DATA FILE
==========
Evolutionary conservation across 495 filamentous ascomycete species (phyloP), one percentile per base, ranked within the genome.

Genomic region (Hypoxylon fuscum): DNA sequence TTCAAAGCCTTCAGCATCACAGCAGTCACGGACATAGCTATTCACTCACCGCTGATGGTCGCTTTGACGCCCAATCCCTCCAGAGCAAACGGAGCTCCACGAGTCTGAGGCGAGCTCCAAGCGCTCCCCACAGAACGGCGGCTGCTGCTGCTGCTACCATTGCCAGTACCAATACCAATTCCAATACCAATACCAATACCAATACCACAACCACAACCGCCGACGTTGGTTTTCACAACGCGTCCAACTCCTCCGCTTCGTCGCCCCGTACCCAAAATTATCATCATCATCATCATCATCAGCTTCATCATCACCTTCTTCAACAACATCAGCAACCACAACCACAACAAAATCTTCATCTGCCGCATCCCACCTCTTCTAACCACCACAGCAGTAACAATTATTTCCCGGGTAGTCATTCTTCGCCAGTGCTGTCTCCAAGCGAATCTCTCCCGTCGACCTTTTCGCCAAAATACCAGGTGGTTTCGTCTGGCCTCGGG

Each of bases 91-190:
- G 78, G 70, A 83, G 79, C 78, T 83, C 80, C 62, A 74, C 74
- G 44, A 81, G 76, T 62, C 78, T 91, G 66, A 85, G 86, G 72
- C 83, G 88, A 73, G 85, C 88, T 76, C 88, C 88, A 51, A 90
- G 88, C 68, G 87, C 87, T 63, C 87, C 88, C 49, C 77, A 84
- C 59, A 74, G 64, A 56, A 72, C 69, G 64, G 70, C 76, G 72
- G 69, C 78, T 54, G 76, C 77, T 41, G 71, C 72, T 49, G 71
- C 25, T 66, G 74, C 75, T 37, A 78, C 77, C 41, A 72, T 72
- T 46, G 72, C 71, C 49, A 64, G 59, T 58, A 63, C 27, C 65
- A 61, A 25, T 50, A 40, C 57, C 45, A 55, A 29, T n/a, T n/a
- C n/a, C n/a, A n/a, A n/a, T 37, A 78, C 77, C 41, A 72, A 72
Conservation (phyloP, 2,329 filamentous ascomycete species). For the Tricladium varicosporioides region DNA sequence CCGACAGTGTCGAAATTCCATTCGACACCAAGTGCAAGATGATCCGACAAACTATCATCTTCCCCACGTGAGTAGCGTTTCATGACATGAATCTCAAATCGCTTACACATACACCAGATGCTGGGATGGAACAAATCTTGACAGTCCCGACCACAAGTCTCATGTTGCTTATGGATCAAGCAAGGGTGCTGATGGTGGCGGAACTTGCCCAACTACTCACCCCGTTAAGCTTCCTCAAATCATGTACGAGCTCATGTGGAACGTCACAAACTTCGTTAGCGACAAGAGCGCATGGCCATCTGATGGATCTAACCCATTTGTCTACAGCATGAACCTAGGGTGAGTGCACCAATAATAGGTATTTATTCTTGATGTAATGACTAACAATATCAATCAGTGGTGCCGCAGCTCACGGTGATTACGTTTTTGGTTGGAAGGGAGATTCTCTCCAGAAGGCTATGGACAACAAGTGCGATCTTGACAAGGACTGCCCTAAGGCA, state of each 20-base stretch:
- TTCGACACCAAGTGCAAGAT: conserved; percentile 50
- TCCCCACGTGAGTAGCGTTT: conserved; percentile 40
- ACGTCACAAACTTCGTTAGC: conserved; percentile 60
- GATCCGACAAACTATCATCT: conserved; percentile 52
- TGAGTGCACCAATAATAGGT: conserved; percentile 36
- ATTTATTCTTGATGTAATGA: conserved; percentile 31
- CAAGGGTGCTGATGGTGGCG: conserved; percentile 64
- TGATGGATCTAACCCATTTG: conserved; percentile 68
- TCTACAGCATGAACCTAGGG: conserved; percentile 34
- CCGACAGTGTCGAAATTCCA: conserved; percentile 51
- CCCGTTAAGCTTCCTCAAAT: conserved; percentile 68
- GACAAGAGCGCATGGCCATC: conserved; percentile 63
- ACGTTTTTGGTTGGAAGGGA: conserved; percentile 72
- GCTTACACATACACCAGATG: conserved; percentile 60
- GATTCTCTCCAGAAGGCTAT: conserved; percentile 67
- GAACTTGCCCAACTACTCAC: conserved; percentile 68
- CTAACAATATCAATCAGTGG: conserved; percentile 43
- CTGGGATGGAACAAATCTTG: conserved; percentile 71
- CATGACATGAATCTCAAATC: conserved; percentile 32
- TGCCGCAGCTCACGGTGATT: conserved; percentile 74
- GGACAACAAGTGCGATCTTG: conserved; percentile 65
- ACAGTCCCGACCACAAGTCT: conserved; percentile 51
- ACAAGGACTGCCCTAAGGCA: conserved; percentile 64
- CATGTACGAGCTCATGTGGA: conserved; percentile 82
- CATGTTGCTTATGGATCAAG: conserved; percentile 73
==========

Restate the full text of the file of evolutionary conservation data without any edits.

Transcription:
Evolutionary conservation across 495 filamentous ascomycete species (phyloP), one percentile per base, ranked within the genome.

Genomic region (Hypoxylon fuscum): DNA sequence TTCAAAGCCTTCAGCATCACAGCAGTCACGGACATAGCTATTCACTCACCGCTGATGGTCGCTTTGACGCCCAATCCCTCCAGAGCAAACGGAGCTCCACGAGTCTGAGGCGAGCTCCAAGCGCTCCCCACAGAACGGCGGCTGCTGCTGCTGCTACCATTGCCAGTACCAATACCAATTCCAATACCAATACCAATACCAATACCACAACCACAACCGCCGACGTTGGTTTTCACAACGCGTCCAACTCCTCCGCTTCGTCGCCCCGTACCCAAAATTATCATCATCATCATCATCATCAGCTTCATCATCACCTTCTTCAACAACATCAGCAACCACAACCACAACAAAATCTTCATCTGCCGCATCCCACCTCTTCTAACCACCACAGCAGTAACAATTATTTCCCGGGTAGTCATTCTTCGCCAGTGCTGTCTCCAAGCGAATCTCTCCCGTCGACCTTTTCGCCAAAATACCAGGTGGTTTCGTCTGGCCTCGGG

Each of bases 91-190:
- G 78, G 70, A 83, G 79, C 78, T 83, C 80, C 62, A 74, C 74
- G 44, A 81, G 76, T 62, C 78, T 91, G 66, A 85, G 86, G 72
- C 83, G 88, A 73, G 85, C 88, T 76, C 88, C 88, A 51, A 90
- G 88, C 68, G 87, C 87, T 63, C 87, C 88, C 49, C 77, A 84
- C 59, A 74, G 64, A 56, A 72, C 69, G 64, G 70, C 76, G 72
- G 69, C 78, T 54, G 76, C 77, T 41, G 71, C 72, T 49, G 71
- C 25, T 66, G 74, C 75, T 37, A 78, C 77, C 41, A 72, T 72
- T 46, G 72, C 71, C 49, A 64, G 59, T 58, A 63, C 27, C 65
- A 61, A 25, T 50, A 40, C 57, C 45, A 55, A 29, T n/a, T n/a
- C n/a, C n/a, A n/a, A n/a, T 37, A 78, C 77, C 41, A 72, A 72
Conservation (phyloP, 2,329 filamentous ascomycete species). For the Tricladium varicosporioides region DNA sequence CCGACAGTGTCGAAATTCCATTCGACACCAAGTGCAAGATGATCCGACAAACTATCATCTTCCCCACGTGAGTAGCGTTTCATGACATGAATCTCAAATCGCTTACACATACACCAGATGCTGGGATGGAACAAATCTTGACAGTCCCGACCACAAGTCTCATGTTGCTTATGGATCAAGCAAGGGTGCTGATGGTGGCGGAACTTGCCCAACTACTCACCCCGTTAAGCTTCCTCAAATCATGTACGAGCTCATGTGGAACGTCACAAACTTCGTTAGCGACAAGAGCGCATGGCCATCTGATGGATCTAACCCATTTGTCTACAGCATGAACCTAGGGTGAGTGCACCAATAATAGGTATTTATTCTTGATGTAATGACTAACAATATCAATCAGTGGTGCCGCAGCTCACGGTGATTACGTTTTTGGTTGGAAGGGAGATTCTCTCCAGAAGGCTATGGACAACAAGTGCGATCTTGACAAGGACTGCCCTAAGGCA, state of each 20-base stretch:
- TTCGACACCAAGTGCAAGAT: conserved; percentile 50
- TCCCCACGTGAGTAGCGTTT: conserved; percentile 40
- ACGTCACAAACTTCGTTAGC: conserved; percentile 60
- GATCCGACAAACTATCATCT: conserved; percentile 52
- TGAGTGCACCAATAATAGGT: conserved; percentile 36
- ATTTATTCTTGATGTAATGA: conserved; percentile 31
- CAAGGGTGCTGATGGTGGCG: conserved; percentile 64
- TGATGGATCTAACCCATTTG: conserved; percentile 68
- TCTACAGCATGAACCTAGGG: conserved; percentile 34
- CCGACAGTGTCGAAATTCCA: conserved; percentile 51
- CCCGTTAAGCTTCCTCAAAT: conserved; percentile 68
- GACAAGAGCGCATGGCCATC: conserved; percentile 63
- ACGTTTTTGGTTGGAAGGGA: conserved; percentile 72
- GCTTACACATACACCAGATG: conserved; percentile 60
- GATTCTCTCCAGAAGGCTAT: conserved; percentile 67
- GAACTTGCCCAACTACTCAC: conserved; percentile 68
- CTAACAATATCAATCAGTGG: conserved; percentile 43
- CTGGGATGGAACAAATCTTG: conserved; percentile 71
- CATGACATGAATCTCAAATC: conserved; percentile 32
- TGCCGCAGCTCACGGTGATT: conserved; percentile 74
- GGACAACAAGTGCGATCTTG: conserved; percentile 65
- ACAGTCCCGACCACAAGTCT: conserved; percentile 51
- ACAAGGACTGCCCTAAGGCA: conserved; percentile 64
- CATGTACGAGCTCATGTGGA: conserved; percentile 82
- CATGTTGCTTATGGATCAAG: conserved; percentile 73